Adore, An Album For The Ages

It took a lot of nerve for Billy Corgan to book a solo gig at L. A.'s Viper Room earlier this year, and then to show up and perform a set of nearly all brand-new songs, with only his acoustic guitar for acompaniment.

A wall of guitars such as the one that has characterized the Pumpkins' sound in the past can hide a lot. But when you strip everything away to just the singer and the song, that's when you know if you've really got something.

Those who witnessed the Viper Room show, or who have listened to the bootleg recording of that show circulating on the Internet, already know that Corgan's new songs deliver the goods.

And now we have those songs, fleshed out by soaring arrangements and -- new for the Pumpkins -- DJ culture/techno-inspired sound.

Adore, which nearly maxes out the capacity of a CD at over 72 minutes in length, is a radical, wildly adventurous work. Corgan has set timeless

melodies to music that, for the most part, sounds like the work of soulful

aliens. With the exception of the acoustic guitar that opens the first

track, "To Sheila," and the piano that dominates a few tracks, there is

hardly a conventional sound on the album. Instead, drum machines, samples,

treated drums, treated samples, synths and all manners of odd noise have

been used to create an intensely intimate, powerfully revealing work.

Guitars, a mainstay of the group's old sound, are practically

nonexistent.

But just as impressive as the fresh, technofied sound are the sentiments

Corgan expresses in the lyrics. This time out, he's dealing in heavy

themes such as love and loss, faith and grace. This is not kid stuff, and Corgan

knows it. "I'm not talking to teenagers anymore," he told me when we spoke recently. "I'm talking to everybody now. The whole world."

Adore is modern rock as art -- art that will play well on the radio, in concert, or through headphones.

"To Sheila," the album's opener, is set to gentle, mostly acoustic music -- there's even a banjo that comes in mid-song. "Twilight fades/ Through blistered avalon/ The sky's cruel touch/ On aching autobahn/ Into the uncertain divine/ We scream into the last divide." Here Corgan sings about giving up faith in an"uncertain divine." Is he singing about God when he hits the chorus of "You make me real/ You make me real/ Strong as I feel/ You make me real"?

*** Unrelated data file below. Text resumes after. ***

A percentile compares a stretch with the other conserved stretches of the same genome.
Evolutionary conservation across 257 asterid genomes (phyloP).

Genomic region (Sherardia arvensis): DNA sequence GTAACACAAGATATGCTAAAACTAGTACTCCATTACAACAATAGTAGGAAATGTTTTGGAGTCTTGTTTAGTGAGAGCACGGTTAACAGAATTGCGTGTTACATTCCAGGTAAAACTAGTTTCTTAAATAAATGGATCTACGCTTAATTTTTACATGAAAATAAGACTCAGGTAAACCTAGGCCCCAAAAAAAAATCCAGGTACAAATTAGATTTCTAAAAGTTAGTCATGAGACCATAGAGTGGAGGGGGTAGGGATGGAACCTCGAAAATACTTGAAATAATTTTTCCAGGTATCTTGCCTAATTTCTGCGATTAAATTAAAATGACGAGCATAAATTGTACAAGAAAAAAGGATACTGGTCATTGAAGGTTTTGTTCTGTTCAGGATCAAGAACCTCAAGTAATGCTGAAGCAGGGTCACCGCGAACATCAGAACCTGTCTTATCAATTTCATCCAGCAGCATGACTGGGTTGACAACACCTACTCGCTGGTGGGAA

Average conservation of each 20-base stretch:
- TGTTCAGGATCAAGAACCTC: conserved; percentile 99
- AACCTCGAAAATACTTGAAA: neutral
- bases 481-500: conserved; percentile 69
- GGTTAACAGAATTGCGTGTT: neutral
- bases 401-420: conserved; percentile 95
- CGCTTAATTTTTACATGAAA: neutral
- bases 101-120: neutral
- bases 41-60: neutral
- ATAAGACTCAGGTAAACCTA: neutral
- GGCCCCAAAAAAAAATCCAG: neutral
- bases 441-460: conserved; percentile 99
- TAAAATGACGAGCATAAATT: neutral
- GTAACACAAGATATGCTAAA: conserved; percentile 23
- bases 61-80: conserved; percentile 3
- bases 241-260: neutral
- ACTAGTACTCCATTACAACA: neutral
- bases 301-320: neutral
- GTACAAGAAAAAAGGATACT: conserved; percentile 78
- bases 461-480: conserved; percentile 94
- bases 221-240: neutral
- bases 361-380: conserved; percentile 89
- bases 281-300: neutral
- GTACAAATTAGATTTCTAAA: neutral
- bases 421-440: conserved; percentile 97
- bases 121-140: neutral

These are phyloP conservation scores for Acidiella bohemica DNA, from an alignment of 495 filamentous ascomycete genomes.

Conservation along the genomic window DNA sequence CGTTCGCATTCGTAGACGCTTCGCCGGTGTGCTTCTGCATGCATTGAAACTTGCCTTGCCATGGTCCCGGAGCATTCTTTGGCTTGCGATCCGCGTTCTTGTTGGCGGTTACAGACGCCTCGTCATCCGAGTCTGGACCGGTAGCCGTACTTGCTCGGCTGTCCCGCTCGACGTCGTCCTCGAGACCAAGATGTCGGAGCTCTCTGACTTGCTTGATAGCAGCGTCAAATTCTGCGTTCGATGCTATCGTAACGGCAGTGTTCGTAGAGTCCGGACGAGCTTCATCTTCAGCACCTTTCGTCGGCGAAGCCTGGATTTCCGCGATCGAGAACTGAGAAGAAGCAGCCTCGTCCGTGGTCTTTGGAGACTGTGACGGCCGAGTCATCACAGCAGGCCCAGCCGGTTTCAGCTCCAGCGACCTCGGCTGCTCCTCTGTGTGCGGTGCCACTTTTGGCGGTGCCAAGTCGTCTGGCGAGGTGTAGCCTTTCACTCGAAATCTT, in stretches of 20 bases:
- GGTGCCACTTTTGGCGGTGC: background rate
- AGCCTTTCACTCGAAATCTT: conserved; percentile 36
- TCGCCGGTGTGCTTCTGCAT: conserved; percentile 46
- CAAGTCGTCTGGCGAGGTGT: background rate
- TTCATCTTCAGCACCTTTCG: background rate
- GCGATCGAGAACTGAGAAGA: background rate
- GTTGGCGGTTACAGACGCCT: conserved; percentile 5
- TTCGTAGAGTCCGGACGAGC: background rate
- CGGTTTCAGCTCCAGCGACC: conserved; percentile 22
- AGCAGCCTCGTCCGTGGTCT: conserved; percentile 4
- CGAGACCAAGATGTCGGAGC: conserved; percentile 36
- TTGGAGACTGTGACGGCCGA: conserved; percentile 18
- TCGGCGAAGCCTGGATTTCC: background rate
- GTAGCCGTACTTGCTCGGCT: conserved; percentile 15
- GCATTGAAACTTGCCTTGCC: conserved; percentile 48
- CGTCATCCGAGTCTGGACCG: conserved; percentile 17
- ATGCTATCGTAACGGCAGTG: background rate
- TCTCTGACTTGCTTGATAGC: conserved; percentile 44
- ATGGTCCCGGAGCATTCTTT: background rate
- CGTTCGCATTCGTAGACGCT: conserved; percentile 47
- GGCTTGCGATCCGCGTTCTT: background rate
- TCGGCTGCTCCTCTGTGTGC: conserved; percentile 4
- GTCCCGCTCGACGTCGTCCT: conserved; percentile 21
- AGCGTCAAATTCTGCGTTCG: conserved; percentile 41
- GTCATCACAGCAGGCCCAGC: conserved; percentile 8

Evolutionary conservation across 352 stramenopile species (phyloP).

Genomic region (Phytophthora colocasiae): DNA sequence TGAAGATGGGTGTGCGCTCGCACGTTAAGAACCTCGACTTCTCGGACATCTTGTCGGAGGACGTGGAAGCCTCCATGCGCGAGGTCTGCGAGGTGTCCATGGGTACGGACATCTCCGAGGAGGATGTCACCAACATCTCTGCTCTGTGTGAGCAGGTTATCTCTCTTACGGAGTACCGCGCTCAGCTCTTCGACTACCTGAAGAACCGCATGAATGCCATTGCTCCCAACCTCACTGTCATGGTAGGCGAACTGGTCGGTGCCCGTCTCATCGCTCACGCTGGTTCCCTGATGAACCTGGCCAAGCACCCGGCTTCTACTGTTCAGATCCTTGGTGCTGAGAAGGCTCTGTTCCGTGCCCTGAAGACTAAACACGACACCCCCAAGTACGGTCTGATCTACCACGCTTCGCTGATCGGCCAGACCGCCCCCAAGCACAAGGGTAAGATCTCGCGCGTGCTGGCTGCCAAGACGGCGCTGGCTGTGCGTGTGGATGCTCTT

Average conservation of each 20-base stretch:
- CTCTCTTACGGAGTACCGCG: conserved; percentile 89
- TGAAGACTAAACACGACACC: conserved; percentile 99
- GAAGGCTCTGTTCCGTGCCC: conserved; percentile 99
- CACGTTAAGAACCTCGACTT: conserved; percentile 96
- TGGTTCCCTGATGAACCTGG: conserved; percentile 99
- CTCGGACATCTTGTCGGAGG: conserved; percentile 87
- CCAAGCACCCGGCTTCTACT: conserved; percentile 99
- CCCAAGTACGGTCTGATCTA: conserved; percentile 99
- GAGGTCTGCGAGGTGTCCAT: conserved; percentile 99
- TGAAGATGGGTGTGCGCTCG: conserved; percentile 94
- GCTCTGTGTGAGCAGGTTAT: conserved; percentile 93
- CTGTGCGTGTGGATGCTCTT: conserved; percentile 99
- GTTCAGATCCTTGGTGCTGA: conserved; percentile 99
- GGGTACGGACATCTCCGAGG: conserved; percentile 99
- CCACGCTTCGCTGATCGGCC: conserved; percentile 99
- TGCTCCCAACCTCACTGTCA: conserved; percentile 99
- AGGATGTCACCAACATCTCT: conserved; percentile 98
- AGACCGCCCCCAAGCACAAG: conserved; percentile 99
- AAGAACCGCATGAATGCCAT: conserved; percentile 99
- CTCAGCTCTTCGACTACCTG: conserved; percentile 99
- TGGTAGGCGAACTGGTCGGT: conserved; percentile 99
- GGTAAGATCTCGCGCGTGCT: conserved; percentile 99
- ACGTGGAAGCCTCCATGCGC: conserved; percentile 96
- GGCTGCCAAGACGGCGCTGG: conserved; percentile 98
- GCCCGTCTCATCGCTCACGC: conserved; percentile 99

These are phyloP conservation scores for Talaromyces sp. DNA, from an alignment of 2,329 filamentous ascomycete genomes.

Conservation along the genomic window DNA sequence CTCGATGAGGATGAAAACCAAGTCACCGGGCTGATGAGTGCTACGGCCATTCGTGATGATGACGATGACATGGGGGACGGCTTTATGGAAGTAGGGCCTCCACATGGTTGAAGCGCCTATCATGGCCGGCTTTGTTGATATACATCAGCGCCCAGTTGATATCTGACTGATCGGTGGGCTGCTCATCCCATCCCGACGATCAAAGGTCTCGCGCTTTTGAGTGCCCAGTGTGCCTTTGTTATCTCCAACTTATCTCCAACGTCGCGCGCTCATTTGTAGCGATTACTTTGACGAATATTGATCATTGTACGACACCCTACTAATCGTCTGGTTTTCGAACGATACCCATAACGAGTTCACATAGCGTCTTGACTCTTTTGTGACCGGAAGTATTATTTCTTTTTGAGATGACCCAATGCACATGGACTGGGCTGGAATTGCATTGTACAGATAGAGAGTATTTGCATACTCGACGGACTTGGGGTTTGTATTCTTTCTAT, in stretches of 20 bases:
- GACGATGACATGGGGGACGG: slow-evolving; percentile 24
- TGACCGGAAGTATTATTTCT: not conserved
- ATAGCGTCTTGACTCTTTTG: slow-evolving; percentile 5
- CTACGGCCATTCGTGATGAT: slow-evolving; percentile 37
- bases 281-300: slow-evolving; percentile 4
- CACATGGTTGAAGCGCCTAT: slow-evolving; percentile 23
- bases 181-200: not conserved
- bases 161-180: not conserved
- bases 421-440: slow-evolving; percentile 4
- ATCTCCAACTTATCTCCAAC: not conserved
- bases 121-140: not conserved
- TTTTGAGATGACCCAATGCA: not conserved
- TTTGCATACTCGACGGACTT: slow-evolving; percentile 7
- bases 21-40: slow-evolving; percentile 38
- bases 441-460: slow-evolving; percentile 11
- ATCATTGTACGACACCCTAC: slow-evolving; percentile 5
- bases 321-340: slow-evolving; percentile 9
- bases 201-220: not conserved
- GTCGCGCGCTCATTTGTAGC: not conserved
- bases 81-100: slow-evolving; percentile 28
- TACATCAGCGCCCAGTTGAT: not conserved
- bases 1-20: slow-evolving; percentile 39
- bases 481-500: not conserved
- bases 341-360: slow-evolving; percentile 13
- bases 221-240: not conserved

Throughout the album Corgan and his two sidekicks, bassist D'Arcy Wretzky and guitarist James Iha, make innovative use of techno rhythms (the debut single, "Ava Adore," is a perfect example, with its relentless, mechanical bottom end).

Traditional solos have, for the most part, been tossed out the window. Strange sonic shards take their place. A chunk of feedback here, an arc of white noise there. Yet against this sometimes cold and alien backdrop, Corgan has set classic pop melodies and humanistic lyrics. "Love is good and love is kind/ Love is good and love is blind/ Love is good and love is mine/ Love is good all the time," Corgan sings in "Shame."

Though much of the album is, as Corgan described it, "arcane night music," quiet and introspective and perfect for late night listening, there are some awesome rockers here. "Ava Adore" is perfect rocktronica, a fast, loud rocker that nonetheless utilizes electronic rhythms and textures. With the feel of an exotic Led Zeppelin number like "Kashmir," Tear is a dramatic rock ballad with heavy orchestration and an intensely dramatic reading from Corgan. "Daphne Descends" is an ominous mid-tempo rocker with a hint of guitars in the mix and a machine-line rhythm track. It contains this awesome couplet from Corgan: "It's the perfect hassle/ For the perfect kiss." And you really just have to hear him deliver the line,"This boy is here and gone."

Taken one at a time, each of the songs stands on its own. But Adore is a real album, a cohesive work, a song-cycle that explores big themes.

Like the Pumpkins' past glories -- Siamese Dream and Mellon Collie and the Infinate Sadness -- Adore is an epic work, and an album for the ages. Enjoy.